Derivative (mathematics)

operation in calculus

In mathematics (particularly in differential calculus), the derivative is a way to show instantaneous rate of change: that is, the amount by which a function is changing at one given point. For functions that act on the real numbers, it is the slope of the tangent line at a point on a graph. The derivative is often written as ("dy over dx", meaning the difference in y divided by the difference in x). The d is not a variable, and therefore cannot be cancelled out. Another common notation is —the derivative of function at point .[1][2][3]

A function (black) and a tangent (red). The derivative at the point is the slope of the tangent.

Definition of a derivativeEdit

 
An animation giving an intuitive idea of the derivative, as the "swing" of a function change when the argument changes.

The derivative of y with respect to x is defined as the change in y over the change in x, as the distance between   and   becomes infinitely small (infinitesimal). In mathematical terms,[2][3]

 

That is, as the distance between the two x points (h) becomes closer to zero, the slope of the line between them comes closer to resembling a tangent line.

Derivatives of functionsEdit

Linear functionsEdit

Derivatives of linear functions (functions of the form   with no quadratic or higher terms) are constant. That is, the derivative in one spot on the graph will remain the same on another.

When the dependent variable   directly takes  's value ( ), the slope of the line is 1 in all places, so   regardless of where the position is.

When   modifies  's number by adding or subtracting a constant value, the slope is still 1, because the change in   and   do not change if the graph is shifted up or down. That is, the slope is still 1 throughout the entire graph and its derivative is also 1.

Power functionsEdit

Power functions (in the form of  ) behave differently from linear functions, because their exponent and slope vary.

Power functions, in general, follow the rule that  .[2] That is, if we give a the number 6, then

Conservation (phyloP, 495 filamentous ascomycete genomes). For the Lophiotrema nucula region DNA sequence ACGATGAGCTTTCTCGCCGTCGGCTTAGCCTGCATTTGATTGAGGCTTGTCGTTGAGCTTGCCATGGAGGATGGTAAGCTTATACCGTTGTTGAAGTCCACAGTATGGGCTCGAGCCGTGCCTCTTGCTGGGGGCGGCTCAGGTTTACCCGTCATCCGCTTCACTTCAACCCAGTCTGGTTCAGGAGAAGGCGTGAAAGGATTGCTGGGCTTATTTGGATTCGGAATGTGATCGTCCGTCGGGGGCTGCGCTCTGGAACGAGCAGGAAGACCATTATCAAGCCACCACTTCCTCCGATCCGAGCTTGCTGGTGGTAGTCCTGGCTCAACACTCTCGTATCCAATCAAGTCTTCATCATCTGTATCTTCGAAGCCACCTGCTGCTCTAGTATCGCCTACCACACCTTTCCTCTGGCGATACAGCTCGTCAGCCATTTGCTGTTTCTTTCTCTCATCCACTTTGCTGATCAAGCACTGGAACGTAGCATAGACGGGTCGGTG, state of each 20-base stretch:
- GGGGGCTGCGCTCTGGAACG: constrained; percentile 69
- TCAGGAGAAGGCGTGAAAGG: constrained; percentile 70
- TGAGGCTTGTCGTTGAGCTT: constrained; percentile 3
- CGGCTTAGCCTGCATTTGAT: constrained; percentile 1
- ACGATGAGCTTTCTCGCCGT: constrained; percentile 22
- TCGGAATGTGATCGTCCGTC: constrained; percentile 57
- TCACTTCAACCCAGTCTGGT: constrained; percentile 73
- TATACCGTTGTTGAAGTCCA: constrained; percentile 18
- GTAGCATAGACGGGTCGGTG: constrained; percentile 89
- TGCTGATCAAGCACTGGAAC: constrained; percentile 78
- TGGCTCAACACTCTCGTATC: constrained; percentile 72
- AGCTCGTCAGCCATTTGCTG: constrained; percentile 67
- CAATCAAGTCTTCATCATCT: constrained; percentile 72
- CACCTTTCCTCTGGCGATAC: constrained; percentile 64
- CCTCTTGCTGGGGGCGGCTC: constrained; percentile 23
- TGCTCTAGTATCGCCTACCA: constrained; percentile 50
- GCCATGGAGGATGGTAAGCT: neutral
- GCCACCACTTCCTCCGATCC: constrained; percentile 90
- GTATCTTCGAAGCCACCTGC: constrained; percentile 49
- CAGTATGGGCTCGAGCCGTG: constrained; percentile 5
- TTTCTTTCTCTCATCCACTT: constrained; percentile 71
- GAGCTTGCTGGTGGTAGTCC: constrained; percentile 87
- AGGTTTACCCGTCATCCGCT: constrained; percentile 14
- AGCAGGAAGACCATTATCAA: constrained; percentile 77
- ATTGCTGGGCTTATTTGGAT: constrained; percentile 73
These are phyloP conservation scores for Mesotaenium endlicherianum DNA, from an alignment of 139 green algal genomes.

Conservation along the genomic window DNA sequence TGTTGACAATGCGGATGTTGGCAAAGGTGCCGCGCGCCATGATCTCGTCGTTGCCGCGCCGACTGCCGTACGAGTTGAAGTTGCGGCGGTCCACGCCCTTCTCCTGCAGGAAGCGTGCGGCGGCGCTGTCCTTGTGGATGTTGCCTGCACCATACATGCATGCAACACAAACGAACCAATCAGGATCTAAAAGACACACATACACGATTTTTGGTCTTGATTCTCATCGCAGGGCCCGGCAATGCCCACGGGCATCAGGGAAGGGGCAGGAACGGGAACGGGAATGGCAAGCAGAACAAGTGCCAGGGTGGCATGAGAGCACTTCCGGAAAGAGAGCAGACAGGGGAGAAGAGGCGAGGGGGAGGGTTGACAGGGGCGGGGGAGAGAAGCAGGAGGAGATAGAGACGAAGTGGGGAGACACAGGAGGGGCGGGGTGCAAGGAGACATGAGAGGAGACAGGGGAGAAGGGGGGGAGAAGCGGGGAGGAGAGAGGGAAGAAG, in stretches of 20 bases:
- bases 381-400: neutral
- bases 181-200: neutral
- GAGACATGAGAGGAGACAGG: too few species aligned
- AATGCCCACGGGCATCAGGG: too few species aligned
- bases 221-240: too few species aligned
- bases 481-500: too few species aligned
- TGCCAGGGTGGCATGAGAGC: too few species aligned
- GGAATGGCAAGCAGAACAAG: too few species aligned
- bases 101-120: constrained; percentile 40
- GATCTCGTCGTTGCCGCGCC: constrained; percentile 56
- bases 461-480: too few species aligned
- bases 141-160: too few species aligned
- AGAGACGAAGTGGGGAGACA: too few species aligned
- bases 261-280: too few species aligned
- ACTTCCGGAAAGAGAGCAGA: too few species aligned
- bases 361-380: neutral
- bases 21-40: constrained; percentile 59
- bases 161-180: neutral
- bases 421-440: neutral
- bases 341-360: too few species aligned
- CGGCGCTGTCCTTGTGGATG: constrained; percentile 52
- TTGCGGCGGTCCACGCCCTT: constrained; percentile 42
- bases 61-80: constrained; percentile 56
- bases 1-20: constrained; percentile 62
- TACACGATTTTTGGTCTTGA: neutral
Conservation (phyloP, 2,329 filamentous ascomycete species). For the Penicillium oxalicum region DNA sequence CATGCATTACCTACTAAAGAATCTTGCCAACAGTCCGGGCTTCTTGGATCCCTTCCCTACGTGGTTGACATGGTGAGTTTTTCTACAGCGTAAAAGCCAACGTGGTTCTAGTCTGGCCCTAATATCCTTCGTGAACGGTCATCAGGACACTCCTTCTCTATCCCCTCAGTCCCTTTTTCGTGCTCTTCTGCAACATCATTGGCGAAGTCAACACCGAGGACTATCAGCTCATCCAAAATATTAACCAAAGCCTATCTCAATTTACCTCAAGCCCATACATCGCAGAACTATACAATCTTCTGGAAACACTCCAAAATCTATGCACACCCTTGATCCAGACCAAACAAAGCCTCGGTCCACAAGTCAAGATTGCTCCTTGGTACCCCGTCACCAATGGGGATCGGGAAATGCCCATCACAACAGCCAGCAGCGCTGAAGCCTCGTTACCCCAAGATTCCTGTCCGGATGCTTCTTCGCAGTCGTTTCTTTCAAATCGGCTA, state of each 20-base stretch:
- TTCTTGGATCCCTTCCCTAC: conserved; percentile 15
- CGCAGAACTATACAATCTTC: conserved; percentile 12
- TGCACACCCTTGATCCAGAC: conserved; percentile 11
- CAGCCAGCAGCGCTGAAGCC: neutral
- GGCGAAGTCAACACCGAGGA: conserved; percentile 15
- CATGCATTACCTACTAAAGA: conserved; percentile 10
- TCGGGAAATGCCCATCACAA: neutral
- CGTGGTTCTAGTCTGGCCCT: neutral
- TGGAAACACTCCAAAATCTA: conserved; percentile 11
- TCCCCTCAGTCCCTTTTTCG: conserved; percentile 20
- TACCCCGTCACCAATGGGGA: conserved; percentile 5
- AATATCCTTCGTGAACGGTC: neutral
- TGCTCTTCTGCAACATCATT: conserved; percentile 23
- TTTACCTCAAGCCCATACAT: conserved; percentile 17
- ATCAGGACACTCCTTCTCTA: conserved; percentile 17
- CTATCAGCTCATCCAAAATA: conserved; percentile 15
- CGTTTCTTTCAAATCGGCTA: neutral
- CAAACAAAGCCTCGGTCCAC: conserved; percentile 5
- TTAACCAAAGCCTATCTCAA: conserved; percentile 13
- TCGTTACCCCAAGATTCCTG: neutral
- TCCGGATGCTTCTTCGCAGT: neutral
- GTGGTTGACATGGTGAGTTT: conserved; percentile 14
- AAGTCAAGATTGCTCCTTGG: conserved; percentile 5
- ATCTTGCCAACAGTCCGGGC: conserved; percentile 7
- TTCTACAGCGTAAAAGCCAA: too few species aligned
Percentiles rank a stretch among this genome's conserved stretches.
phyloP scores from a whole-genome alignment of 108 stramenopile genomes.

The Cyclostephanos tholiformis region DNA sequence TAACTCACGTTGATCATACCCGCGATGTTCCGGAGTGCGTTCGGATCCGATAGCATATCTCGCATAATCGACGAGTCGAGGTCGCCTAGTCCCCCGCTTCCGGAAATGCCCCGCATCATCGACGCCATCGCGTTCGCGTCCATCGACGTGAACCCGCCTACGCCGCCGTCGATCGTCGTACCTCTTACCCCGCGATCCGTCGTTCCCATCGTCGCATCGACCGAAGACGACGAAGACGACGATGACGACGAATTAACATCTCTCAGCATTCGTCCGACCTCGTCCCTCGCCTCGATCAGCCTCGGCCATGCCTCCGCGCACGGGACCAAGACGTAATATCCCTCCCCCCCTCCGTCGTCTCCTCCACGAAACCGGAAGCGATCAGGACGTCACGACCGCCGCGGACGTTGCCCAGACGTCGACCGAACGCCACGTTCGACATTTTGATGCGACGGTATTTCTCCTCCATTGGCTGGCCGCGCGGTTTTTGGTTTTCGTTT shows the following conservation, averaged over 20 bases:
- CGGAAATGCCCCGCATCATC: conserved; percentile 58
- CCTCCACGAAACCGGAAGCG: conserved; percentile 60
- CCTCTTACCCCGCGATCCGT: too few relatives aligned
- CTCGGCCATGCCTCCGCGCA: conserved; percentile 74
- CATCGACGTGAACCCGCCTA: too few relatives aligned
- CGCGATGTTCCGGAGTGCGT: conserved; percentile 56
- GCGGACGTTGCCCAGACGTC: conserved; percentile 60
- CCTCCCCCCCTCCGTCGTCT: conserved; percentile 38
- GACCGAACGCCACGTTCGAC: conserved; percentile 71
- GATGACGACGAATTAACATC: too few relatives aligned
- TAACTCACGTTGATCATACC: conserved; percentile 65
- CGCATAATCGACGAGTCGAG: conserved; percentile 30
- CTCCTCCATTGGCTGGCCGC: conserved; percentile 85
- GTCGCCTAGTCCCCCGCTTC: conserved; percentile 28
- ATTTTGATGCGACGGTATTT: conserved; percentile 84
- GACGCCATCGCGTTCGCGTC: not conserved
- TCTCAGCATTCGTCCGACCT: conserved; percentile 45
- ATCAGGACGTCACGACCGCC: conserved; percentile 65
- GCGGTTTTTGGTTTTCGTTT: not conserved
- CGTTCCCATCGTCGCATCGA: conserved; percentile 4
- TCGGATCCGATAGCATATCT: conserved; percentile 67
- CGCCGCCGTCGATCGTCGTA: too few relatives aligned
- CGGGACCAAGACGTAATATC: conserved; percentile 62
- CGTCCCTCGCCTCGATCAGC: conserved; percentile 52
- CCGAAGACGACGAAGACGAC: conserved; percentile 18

Another example, which is less obvious, is the function  . This is essentially the same, because 1/x can be simplified to use exponents:

 
 
 

In addition, roots can be changed to use fractional exponents, where their derivative can be found:

 
 

Exponential functionsEdit

An exponential is of the form  , where   and   are constants and   is a function of  . The difference between an exponential and a polynomial is that in a polynomial   is raised to some power, whereas in an exponential   is in the power.

Example 1Edit

 

Example 2Edit

Find  .

 

 

 

 

Therefore,

 

Logarithmic functionsEdit

The derivative of logarithms is the reciprocal:[2]

 .

Take, for example,  . This can be reduced to (by the properties of logarithms):

 

The logarithm of 5 is a constant, so its derivative is 0. The derivative of   is  . So,

 

For derivatives of logarithms not in base e, such as  , this can be reduced to:

 

Trigonometric functionsEdit

The cosine function is the derivative of the sine function, while the derivative of cosine is negative sine (provided that x is measured in radians):[2]

 
 
 .

Properties of derivativesEdit

Derivatives can be broken up into smaller parts where they are manageable (as they have only one of the above function characteristics). For example,   can be broken up as:

 
 
 

Uses of derivativesEdit

A function's derivative can be used to search for the maxima and minima of the function, by searching for places where its slope is zero.

Derivatives are used in Newton's method, which helps one find the zeros (roots) of a function..One can also use derivatives to determine the concavity of a function, and whether the function is increasing or decreasing.

Related pagesEdit

ReferencesEdit

  1. "List of Calculus and Analysis Symbols". Math Vault. 2020-05-11. Retrieved 2020-09-15.
  2. 2.0 2.1 2.2 2.3 2.4 Weisstein, Eric W. "Derivative". mathworld.wolfram.com. Retrieved 2020-09-15.
  3. 3.0 3.1 "The meaning of the derivative - An approach to calculus". themathpage.com. Retrieved 2020-09-15.

Other websitesEdit